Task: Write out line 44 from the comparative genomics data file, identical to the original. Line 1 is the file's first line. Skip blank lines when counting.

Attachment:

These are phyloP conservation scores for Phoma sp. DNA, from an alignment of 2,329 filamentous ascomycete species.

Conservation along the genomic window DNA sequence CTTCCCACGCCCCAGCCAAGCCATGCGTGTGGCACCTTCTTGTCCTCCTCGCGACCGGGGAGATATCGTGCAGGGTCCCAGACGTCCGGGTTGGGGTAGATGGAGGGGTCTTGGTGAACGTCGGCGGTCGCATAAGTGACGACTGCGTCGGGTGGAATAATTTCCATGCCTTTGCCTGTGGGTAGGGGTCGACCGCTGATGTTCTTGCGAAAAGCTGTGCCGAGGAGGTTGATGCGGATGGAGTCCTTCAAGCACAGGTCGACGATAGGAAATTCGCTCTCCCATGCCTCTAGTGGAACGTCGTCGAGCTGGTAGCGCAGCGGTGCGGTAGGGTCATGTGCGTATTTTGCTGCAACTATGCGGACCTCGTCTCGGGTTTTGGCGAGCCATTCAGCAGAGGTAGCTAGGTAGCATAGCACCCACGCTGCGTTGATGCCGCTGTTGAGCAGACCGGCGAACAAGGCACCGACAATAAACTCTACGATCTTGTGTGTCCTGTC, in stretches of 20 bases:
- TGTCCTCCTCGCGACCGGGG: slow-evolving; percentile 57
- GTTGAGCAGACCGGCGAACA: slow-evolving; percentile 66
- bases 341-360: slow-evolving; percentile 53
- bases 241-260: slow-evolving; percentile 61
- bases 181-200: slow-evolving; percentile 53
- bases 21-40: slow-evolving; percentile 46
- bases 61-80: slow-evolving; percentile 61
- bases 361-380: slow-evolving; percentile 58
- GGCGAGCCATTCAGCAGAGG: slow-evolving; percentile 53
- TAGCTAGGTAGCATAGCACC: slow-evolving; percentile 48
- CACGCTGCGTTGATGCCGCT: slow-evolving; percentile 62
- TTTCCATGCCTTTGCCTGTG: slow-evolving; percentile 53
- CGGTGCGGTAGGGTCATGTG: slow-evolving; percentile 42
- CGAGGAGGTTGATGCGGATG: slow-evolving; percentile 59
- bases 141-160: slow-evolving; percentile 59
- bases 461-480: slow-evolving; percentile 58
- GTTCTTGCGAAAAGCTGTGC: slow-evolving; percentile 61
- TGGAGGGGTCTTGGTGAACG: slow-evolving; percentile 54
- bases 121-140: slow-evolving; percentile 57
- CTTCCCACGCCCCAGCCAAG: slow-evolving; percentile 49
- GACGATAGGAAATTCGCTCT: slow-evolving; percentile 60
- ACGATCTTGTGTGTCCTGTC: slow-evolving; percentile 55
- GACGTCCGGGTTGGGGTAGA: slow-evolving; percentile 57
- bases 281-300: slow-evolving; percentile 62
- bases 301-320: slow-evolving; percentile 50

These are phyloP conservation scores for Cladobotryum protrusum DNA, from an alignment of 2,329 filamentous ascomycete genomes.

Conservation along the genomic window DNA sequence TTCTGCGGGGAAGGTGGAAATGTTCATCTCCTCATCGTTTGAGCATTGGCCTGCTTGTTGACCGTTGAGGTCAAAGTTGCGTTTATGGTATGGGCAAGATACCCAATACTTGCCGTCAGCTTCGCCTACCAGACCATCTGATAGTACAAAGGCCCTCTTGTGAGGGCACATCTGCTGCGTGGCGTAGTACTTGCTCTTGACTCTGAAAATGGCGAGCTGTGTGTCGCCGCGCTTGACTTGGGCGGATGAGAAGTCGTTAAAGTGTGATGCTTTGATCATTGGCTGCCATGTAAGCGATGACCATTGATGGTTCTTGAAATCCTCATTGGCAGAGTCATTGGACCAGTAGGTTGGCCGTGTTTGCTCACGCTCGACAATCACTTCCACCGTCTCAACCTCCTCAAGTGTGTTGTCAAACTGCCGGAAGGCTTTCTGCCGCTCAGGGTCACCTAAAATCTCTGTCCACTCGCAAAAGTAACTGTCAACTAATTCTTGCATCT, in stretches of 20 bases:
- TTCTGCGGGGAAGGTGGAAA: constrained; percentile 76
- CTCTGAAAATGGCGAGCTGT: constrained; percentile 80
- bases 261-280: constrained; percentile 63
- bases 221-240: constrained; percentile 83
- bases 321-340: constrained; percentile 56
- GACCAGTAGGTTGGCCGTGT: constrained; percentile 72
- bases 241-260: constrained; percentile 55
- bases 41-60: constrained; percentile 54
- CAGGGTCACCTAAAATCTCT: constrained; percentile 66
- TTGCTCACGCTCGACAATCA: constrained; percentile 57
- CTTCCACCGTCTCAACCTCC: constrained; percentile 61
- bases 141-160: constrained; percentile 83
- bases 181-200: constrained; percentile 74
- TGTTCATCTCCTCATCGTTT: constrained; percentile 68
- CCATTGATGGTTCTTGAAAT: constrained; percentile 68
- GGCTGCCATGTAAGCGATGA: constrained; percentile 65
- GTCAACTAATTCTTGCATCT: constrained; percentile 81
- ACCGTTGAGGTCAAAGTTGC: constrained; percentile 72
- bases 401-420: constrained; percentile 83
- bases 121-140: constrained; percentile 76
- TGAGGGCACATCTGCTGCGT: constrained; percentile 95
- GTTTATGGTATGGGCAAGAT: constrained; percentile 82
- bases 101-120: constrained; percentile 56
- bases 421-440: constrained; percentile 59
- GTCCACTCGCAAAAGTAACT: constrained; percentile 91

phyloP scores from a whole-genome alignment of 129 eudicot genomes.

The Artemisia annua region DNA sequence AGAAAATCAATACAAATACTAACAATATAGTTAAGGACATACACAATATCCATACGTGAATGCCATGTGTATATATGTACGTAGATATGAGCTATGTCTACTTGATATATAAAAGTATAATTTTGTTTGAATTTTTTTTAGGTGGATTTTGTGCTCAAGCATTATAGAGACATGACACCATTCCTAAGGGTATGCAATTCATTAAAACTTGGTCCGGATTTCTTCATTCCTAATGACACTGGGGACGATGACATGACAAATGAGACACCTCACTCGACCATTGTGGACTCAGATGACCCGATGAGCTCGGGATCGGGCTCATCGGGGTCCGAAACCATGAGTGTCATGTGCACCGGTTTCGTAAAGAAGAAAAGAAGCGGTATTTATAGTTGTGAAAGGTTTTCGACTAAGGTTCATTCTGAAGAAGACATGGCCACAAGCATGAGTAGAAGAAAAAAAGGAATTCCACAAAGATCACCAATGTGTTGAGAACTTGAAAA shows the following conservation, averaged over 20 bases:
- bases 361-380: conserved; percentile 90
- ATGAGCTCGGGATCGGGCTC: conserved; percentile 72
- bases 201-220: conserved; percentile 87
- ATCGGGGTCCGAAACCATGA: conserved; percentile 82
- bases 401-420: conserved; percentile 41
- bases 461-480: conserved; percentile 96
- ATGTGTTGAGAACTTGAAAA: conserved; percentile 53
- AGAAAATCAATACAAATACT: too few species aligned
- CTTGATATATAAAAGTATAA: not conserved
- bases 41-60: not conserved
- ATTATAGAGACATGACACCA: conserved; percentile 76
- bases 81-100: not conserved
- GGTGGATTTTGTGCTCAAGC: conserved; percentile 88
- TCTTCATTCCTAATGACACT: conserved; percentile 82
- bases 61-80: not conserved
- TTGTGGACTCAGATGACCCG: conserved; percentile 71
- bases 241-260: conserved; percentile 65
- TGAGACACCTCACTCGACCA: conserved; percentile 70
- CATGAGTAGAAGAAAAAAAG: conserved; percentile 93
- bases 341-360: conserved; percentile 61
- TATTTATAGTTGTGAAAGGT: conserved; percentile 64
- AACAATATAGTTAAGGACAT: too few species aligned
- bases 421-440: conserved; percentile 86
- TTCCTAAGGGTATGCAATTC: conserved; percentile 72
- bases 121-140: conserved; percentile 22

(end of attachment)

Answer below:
- CCATTGATGGTTCTTGAAAT: constrained; percentile 68